Japanese artist Tatsuo Miyajima had several aggressive LCD light pieces, the most affecting being another poorly titled piece, ("Ashes to Ashes, Dust to Dust") which was a large room simply covered in blinking counting down lights.  As they count down to one, they disappear, but seem to reappear twice elsewhere.  This adds up until a "critical mass" of lights is created, and they suddenly completely shut off plunging the entire room into darkness.  An affecting, spiritual piece.


This French collaborative piece features a metal ball that, when touched, enables the user to be "played" like a musical instrument when others then touch the user.  It encourages contact.

Spiraling powdered Styrofoam in an enclosed chamber, a la MSG Newness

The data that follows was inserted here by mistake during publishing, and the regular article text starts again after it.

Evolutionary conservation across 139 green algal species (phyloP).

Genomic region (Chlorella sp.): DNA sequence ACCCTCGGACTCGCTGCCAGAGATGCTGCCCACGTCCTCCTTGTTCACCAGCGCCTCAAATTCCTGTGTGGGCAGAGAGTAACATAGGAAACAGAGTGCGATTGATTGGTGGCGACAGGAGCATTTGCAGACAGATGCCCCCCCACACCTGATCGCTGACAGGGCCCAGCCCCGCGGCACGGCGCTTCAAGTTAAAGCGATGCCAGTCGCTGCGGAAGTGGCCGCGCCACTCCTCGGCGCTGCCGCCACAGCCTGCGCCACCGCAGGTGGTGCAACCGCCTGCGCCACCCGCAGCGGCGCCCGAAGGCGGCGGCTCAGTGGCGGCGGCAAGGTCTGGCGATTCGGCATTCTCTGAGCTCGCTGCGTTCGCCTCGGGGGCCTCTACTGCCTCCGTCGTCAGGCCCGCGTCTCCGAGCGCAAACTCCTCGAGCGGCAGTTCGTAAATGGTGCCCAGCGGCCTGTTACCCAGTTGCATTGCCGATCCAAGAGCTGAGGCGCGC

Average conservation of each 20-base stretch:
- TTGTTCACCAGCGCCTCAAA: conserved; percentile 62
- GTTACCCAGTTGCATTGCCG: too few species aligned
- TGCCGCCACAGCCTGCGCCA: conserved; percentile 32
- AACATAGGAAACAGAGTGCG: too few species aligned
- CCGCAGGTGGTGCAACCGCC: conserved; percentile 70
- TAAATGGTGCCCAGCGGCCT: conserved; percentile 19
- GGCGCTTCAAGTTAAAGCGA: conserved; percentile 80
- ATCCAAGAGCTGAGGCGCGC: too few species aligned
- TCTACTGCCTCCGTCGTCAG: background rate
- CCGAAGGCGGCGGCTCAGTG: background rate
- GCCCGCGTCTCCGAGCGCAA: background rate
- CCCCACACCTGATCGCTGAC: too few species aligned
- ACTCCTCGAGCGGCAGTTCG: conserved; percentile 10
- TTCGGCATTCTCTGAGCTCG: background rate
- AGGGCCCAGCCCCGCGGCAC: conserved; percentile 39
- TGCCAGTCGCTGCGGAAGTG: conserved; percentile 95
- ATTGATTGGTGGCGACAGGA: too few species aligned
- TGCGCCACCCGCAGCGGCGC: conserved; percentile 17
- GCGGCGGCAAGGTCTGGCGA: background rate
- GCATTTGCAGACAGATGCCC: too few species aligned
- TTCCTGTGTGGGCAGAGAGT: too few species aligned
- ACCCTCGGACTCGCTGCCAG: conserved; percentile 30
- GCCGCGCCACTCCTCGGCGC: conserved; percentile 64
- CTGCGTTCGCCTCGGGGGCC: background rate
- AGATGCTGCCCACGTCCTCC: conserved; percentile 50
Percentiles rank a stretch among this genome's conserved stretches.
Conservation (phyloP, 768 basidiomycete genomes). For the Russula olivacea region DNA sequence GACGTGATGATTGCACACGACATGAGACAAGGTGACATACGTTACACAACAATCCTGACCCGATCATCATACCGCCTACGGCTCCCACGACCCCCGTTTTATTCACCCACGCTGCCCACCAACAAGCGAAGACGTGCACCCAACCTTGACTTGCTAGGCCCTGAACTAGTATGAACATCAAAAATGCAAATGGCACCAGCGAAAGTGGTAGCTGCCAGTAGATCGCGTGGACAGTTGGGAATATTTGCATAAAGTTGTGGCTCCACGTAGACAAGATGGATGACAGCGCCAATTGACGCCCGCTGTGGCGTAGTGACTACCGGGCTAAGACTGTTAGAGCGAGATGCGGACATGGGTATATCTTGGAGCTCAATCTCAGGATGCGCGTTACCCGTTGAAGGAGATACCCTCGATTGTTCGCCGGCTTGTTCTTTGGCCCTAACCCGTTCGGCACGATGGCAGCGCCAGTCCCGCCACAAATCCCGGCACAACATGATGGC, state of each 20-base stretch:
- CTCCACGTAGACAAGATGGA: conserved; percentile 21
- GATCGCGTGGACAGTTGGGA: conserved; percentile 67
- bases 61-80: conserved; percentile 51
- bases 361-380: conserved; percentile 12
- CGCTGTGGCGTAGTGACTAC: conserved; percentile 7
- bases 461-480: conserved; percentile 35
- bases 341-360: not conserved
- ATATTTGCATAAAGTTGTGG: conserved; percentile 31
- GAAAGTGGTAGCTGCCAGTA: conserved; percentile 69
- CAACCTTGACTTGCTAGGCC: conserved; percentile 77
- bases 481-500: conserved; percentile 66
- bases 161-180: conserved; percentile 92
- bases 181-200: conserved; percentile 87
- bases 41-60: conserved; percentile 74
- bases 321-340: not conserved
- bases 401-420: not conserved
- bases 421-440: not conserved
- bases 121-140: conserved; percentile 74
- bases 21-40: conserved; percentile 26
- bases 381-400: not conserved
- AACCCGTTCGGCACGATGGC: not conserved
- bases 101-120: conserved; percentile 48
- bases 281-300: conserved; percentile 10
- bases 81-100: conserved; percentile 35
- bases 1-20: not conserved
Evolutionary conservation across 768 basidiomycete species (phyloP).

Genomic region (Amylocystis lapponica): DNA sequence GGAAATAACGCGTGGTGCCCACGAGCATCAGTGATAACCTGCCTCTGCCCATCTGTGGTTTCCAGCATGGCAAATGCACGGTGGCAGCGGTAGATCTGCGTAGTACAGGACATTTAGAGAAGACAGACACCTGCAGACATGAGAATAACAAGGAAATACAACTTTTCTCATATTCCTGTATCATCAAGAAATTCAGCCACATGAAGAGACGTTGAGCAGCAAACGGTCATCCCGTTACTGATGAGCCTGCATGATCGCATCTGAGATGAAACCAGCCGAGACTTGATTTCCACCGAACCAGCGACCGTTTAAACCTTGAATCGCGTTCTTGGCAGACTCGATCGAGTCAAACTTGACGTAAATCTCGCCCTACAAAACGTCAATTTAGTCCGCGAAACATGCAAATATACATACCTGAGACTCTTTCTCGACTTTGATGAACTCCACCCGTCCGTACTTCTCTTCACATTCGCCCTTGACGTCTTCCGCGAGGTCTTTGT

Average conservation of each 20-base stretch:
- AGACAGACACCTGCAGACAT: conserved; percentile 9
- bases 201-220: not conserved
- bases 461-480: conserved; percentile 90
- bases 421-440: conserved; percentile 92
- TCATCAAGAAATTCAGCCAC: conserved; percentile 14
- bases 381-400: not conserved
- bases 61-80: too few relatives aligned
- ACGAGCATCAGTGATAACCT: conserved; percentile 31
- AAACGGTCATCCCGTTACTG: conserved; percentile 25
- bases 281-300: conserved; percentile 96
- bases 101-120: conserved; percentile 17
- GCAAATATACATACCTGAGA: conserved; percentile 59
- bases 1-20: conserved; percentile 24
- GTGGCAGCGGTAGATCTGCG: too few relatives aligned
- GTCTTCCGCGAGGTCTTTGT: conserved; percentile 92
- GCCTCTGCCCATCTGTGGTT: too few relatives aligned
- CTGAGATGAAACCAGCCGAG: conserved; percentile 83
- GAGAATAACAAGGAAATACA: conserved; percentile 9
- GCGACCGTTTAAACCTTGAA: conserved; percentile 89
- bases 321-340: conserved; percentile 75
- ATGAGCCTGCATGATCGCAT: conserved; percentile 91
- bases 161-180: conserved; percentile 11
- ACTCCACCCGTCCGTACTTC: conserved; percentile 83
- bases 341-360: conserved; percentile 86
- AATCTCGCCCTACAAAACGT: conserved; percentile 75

The day after I got back to Beijing, I saw the electrifying Translife New Media art triennial at the China National Art Museum.  The work was so varied and is impressive that it's hard to describe it all.  Touch sensitive fiber optic sculpture, a deprivation chamber, music created by "reading" Amazonian electric fish, eerie windmills made of sand filled plastic bottles, moldy lemons that produce poetry.  I had this feeling of confused wonder that reminded me of when I used to visit the Miami Museum of Science as a kid.  Some pieces created a sort of mad scientist environment, complete with test tubes and dry ice.  (I saw a Korean artist at Pin gallery in 798 that had a similar but more "end of the world" feel with chipped scientific glass and metal equipment attached to wooden pulleys.)  This is really worth checking out.